A game for two players. You'll need some counters.
An activity centred around observations of dots and how we visualise number arrangement patterns.
Use the three triangles to fill these outline shapes. Perhaps you can create some of your own shapes for a friend to fill?
Can you make a 3x3 cube with these shapes made from small cubes?
This 100 square jigsaw is written in code. It starts with 1 and ends with 100. Can you build it up?
In each of the pictures the invitation is for you to: Count what you see. Identify how you think the pattern would continue.
If you can post the triangle with either the blue or yellow colour face up, how many ways can it be posted altogether?
How many different cuboids can you make when you use four CDs or DVDs? How about using five, then six?
Take it in turns to place a domino on the grid. One to be placed horizontally and the other vertically. Can you make it impossible for your opponent to play?
Find your way through the grid starting at 2 and following these operations. What number do you end on?
Make one big triangle so the numbers that touch on the small triangles add to 10. You could use the interactivity to help you.
A toy has a regular tetrahedron, a cube and a base with triangular and square hollows. If you fit a shape into the correct hollow a bell rings. How many times does the bell ring in a complete game?
Can you shunt the trucks so that the Cattle truck and the Sheep truck change places and the Engine is back on the main line?
A game for 1 or 2 people. Use the interactive version, or play with friends. Try to round up as many counters as possible.
Exchange the positions of the two sets of counters in the least possible number of moves
Can you fit the tangram pieces into the outline of Little Ming?
This task, written for the National Young Mathematicians' Award 2016, involves open-topped boxes made with interlocking cubes. Explore the number of units of paint that are needed to cover the boxes. . . .
Take a rectangle of paper and fold it in half, and half again, to make four smaller rectangles. How many different ways can you fold it up?
10 space travellers are waiting to board their spaceships. There are two rows of seats in the waiting room. Using the rules, where are they all sitting? Can you find all the possible ways?
A variant on the game Alquerque
What is the best way to shunt these carriages so that each train can continue its journey?
Can you see why 2 by 2 could be 5? Can you predict what 2 by 10 will be?
If you split the square into these two pieces, it is possible to fit the pieces together again to make a new shape. How many new shapes can you make?
Move just three of the circles so that the triangle faces in the opposite direction.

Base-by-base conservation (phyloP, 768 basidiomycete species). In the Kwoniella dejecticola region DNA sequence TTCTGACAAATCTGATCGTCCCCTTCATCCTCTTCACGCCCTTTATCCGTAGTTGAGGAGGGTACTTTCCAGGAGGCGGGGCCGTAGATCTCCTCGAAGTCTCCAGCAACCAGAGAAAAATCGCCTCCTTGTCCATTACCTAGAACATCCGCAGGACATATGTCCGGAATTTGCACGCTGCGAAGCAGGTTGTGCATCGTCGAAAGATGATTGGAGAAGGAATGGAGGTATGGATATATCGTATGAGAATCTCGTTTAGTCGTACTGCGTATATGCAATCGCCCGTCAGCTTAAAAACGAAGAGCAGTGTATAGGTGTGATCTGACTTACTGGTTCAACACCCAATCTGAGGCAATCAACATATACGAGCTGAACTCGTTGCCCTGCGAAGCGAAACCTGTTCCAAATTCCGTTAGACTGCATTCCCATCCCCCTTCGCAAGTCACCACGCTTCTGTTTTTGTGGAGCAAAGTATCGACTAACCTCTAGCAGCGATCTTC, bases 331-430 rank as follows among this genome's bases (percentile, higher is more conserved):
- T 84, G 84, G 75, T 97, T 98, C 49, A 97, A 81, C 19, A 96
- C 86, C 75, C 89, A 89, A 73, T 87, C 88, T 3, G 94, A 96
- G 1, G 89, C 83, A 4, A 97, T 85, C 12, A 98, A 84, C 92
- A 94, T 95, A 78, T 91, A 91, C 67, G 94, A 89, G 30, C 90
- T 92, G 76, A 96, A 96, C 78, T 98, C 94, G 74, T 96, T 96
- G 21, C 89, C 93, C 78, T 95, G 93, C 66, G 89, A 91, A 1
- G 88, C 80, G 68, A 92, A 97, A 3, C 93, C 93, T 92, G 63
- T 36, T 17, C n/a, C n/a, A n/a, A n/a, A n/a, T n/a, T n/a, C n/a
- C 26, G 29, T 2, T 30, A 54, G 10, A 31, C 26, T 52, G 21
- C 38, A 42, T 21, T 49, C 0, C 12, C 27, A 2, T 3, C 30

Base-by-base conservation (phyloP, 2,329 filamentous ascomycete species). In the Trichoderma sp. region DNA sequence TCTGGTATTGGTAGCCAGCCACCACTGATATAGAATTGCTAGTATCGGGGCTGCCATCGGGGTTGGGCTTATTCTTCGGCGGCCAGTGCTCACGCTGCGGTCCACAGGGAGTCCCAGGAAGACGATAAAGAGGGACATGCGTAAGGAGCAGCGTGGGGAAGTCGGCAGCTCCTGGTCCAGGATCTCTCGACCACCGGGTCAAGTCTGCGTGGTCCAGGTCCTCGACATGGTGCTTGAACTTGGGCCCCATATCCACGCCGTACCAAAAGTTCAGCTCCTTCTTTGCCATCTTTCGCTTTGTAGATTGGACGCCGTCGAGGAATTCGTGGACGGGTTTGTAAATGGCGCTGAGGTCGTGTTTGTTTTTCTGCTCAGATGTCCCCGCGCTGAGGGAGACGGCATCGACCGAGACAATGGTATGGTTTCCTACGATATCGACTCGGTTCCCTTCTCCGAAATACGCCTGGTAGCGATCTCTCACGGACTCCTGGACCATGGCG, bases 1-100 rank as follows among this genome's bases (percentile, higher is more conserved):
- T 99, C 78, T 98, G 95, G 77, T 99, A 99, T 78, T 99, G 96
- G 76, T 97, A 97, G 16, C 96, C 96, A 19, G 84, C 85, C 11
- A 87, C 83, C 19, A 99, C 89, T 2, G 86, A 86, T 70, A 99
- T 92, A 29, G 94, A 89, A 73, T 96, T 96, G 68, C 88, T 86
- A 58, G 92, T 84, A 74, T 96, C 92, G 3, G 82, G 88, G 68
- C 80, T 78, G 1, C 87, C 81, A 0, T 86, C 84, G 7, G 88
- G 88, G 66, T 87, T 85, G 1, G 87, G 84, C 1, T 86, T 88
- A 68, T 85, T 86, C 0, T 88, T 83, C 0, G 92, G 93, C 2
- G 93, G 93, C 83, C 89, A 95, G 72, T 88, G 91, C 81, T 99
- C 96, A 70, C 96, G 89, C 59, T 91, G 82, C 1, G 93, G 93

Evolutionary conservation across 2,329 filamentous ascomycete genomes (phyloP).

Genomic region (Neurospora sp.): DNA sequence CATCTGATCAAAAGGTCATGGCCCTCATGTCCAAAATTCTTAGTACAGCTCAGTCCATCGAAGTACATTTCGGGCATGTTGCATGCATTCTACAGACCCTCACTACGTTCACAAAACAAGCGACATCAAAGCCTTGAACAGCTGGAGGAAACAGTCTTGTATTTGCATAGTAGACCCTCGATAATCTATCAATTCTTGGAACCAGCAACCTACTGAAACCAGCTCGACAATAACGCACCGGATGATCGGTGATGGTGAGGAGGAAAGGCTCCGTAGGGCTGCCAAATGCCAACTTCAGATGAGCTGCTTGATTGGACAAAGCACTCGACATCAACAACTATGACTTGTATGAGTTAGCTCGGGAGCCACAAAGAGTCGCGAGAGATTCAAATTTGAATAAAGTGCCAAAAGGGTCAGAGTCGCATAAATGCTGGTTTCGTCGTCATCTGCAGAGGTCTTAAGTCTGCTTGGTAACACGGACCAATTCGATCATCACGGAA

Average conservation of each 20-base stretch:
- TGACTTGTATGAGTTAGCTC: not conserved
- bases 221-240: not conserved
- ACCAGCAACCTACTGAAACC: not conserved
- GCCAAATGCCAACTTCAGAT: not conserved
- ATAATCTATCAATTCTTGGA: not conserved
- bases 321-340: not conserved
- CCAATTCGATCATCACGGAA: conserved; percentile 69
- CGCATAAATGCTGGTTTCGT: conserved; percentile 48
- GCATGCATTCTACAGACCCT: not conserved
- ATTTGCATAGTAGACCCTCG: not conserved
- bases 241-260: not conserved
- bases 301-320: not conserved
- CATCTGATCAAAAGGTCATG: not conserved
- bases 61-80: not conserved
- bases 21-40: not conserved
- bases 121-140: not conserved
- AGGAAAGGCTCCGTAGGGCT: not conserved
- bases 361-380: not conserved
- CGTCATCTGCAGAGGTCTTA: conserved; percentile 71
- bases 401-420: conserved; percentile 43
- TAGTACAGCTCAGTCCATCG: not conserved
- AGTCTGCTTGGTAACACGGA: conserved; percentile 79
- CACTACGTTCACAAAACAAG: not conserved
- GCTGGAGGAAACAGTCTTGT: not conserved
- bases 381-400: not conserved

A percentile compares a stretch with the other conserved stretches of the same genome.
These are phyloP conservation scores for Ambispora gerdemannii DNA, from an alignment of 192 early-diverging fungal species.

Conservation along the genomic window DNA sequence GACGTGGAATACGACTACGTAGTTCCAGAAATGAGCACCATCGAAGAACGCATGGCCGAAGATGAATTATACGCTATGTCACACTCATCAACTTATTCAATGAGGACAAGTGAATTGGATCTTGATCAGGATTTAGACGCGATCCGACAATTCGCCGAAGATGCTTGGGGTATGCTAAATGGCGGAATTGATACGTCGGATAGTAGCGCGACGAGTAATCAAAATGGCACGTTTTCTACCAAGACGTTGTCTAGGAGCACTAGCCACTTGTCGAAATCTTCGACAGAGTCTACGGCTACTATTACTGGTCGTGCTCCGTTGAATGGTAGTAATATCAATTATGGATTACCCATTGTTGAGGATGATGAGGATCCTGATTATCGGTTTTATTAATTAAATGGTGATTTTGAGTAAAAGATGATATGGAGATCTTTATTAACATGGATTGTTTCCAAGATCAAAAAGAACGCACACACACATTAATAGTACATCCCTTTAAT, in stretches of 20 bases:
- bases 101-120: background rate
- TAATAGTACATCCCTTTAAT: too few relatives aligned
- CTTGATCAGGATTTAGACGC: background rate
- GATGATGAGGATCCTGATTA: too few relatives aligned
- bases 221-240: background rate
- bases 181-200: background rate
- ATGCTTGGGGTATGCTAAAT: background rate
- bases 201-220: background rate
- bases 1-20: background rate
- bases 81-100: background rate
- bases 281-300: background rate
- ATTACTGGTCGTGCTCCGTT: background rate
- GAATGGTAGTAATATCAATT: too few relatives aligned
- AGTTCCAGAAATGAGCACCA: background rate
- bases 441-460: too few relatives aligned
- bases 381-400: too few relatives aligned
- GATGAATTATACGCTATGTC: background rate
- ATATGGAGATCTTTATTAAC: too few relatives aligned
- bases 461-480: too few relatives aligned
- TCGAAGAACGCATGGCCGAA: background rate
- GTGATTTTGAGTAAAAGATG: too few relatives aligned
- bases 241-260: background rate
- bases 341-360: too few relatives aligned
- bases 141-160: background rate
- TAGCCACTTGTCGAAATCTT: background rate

Here are some arrangements of circles. How many circles would I need to make the next size up for each? Can you create your own arrangement and investigate the number of circles it needs?
What is the least number of moves you can take to rearrange the bears so that no bear is next to a bear of the same colour?
How can the same pieces of the tangram make this bowl before and after it was chipped? Use the interactivity to try and work out what is going on!
Cut four triangles from a square as shown in the picture. How many different shapes can you make by fitting the four triangles back together?
Design an arrangement of display boards in the school hall which fits the requirements of different people.
Can you work out how many cubes were used to make this open box? What size of open box could you make if you had 112 cubes?
What happens to the area of a square if you double the length of the sides? Try the same thing with rectangles, diamonds and other shapes. How do the four smaller ones fit into the larger one?
Investigate the number of paths you can take from one vertex to another in these 3D shapes. Is it possible to take an odd number and an even number of paths to the same vertex?
This challenge involves eight three-cube models made from interlocking cubes. Investigate different ways of putting the models together then compare your constructions.
Can you find ways of joining cubes together so that 28 faces are visible?
Investigate how the four L-shapes fit together to make an enlarged L-shape. You could explore this idea with other shapes too.
One face of a regular tetrahedron is painted blue and each of the remaining faces are painted using one of the colours red, green or yellow. How many different possibilities are there?
A dog is looking for a good place to bury his bone. Can you work out where he started and ended in each case? What possible routes could he have taken?
Imagine a pyramid which is built in square layers of small cubes. If we number the cubes from the top, starting with 1, can you picture which cubes are directly below this first cube?
In this town, houses are built with one room for each person. There are some families of seven people living in the town. In how many different ways can they build their houses?
Can you fit the tangram pieces into the outline of this sports car?
Billy's class had a robot called Fred who could draw with chalk held underneath him. What shapes did the pupils make Fred draw?
These points all mark the vertices (corners) of ten hidden squares. Can you find the 10 hidden squares?
Can you fit the tangram pieces into the outline of this junk?
Can you fit the tangram pieces into the outline of this goat and giraffe?
Can you fit the tangram pieces into the outline of these convex shapes?
Can you fit the tangram pieces into the outline of the rocket?
Can you fit the tangram pieces into the outlines of the candle and sundial?
Here are shadows of some 3D shapes. What shapes could have made them?
Which of these dice are right-handed and which are left-handed?
Can you fit the tangram pieces into the outlines of the watering can and man in a boat?